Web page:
The text reads: Although there is little evidence of what the old borough looked like in medieval times, no doubt most of the houses would be fairly modest ones, probably made of timber or timber-framed with wattle and daub. Some idea of the appearance, and of the rest of the town, can be obtained from an early map of the town, that by John Speed in 1610. This shows the street layout and a pictorial representation of the houses on each street is given. It appears that in the Lace Market area the houses stretched along both side of the streets between Fletcher Gate and Stoney Street, with open space or gardens at the rear. A rather more detailed and clearer map was that published in 1677 in Dr. Robert Thoroton's book The Antiquities of Nottinghamshire'. This map shows that there was little difference in the area since 1610.
The first half of the seventeenth century in England was not a particularly prosperous one, with the political and religious differences of the Stuart period culminating in the Civil Wars and the temporary abolition of the monarchy. Nottingham shared in the troubles this caused. lt had been thriving in the two centuries proceeding this time, as witnessed by the completion of St Mary's church in the fifteenth century. This was made possible by the wealth created by the wool trade and the benefactions of a number of prosperous merchants such as Thomas Thurland. By the early part of the seventeenth century this trade had been superseded by cloth making in parts of the country. The castle too had ceased to have royal status and the building itself was decaying. The disruption caused by the Civil Wars could not have helped Nottingham’s economy.
Just as the seventeenth century had meant considerable changes in Nottingham in the second half compared with the first half, the next hundred years can also be conveniently divided into the two. One reason for this is that around the middle century the next account of Nottingham’s history, after Dr. Thoroton’s, was published. In 1751, ‘Nottingham Old and New’ written by another medical doctor, Charles Deering, was published shortly after his death to give ‘an historical account of the ancient and present state of the town of Nottingham’. The ancient history is of rather doubtful value, but the book is particularly useful in two respects. In the first place, Deering has written about the town as he knew it in 1749 and had known it since 175 when he came to live in Nottingham. Moreover the book is ‘adorned with beautiful copper plates’. There are 32 of these, a number which show the appearance of buildings in the old borough.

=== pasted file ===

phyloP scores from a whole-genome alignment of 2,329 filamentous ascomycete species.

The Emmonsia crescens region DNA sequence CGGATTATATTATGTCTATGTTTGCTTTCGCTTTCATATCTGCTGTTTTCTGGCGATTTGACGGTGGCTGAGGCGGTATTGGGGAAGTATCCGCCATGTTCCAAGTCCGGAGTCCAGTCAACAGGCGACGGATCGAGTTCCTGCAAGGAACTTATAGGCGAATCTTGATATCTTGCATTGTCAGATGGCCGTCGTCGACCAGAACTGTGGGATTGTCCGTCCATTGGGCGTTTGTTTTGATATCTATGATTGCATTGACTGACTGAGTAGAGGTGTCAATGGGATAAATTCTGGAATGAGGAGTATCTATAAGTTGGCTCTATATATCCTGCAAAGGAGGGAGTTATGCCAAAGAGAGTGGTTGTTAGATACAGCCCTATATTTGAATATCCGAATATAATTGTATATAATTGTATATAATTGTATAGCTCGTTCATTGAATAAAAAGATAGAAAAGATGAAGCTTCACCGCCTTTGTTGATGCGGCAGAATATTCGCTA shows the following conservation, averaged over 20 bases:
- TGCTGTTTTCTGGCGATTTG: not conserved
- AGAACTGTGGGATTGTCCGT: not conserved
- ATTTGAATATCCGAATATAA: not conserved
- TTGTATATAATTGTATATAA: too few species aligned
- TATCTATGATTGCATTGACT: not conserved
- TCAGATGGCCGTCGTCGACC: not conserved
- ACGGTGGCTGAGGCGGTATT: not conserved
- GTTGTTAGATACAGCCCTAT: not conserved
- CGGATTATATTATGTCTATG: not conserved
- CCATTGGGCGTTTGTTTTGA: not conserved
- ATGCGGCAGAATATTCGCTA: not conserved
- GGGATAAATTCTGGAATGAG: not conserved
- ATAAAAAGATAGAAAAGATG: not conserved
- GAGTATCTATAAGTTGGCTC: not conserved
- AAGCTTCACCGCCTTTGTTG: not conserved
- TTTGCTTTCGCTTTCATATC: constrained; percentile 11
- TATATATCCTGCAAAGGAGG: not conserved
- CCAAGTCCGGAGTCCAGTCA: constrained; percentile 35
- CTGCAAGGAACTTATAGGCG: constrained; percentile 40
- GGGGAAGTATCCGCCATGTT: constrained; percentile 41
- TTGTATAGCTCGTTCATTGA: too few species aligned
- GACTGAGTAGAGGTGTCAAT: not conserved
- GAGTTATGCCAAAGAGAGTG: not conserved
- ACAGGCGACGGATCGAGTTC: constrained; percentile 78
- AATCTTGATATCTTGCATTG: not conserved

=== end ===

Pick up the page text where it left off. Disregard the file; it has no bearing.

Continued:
Deering’s book included a plan of Nottingham produced by John Badder and Thomas Peat dated 20th May 1744. This is beautifully drawn far superior to any of the earlier maps. A feature of the plan is the marking with numbers, some of the most important building and other places in the town, with a list giving the names.
Prints of Nottingham.
Left: Wesley Church, Chillwell Road, c1905
Middle: Post Office Square from High Road
Bottom right: High Road from the Square
Top right: The Parish Church of St John the Baptist, c1902.
Photographs and text about Nottingham Castle.
The text reads: Nottingham Castle is a castle in Nottingham, England. It is located in a commanding position on a natural promontory known as “Castle Rock”, with cliffs 130 feet (40m high) to the south and west. In the middle ages it was a major royal fortress and occasional royal residence. In decline by the 16th century, it was largely demolished in 1649, with the Duke of Newcastle later building a mansion on the site. This was burnt out by rioters in 1831 and left as a ruined shell by the Dukes; later being adapted to create an art gallery and museum, which the building is still used as today. Little of the original castle survives, but sufficient portions remain to give an impression of the layout of the site.
Photographs and text about Raleigh Bicycle Company.
The text reads: The Raleigh Bicycle Company is a bicycle manufacturer originally based in Nottingham, UK. Founded by Woodhead and Angois in 1885, who used Raleigh as their brand name, it is one of the oldest bicycle companies in the world. It became The Raleigh Cycle Company in December 1888, which was a registered liability company in January 1889. From 1921 to 1935 Raleigh also produced motorcycles and three-wheeled cars leading the formation of the Reliant Company. The history of Raleigh Bicycles started in 1885, when Richard Morris Woodhead from Sherwood Forest, and Paul Eugene Louis Angois, a French citizen, set up a small bicycle workshop in Raleigh Street, Nottingham. In the spring of that year, they started advertising in the local press. The Nottinghamshire Guardian of 15 May 1885 printed what was possibly the first Woodhead and Angois classified advertisement. Nearly two years later, the 11 April 1887 issue of the Nottingham Evening Post contained a display advertisement for the Raleigh ‘Safety’ model under the banner ‘Woodhead, Angois and Ellis Russel Street Cycle Works’. William Ellis had recently joined the partnership and provided much-needed financial investment. Like Woodhead and Angois, Ellis’ background was in the lace industry. He was a lace gasser, a service provider involved in the bleaching and treating of lace, with premises in nearby Clare Street and Glasshouse street. Thanks to Ellis, the bicycle works had now expanded round the corner from Raleigh Street into former lace works on the adjoining road, Russel street. By 1888, the company was making about three cycles a week and employed around half a dozen men. It was of 15 bicycle manufacturers based in Nottingham at the time.
An illustration of The Castle, Nottingham.
External photograph of the building – main entrance.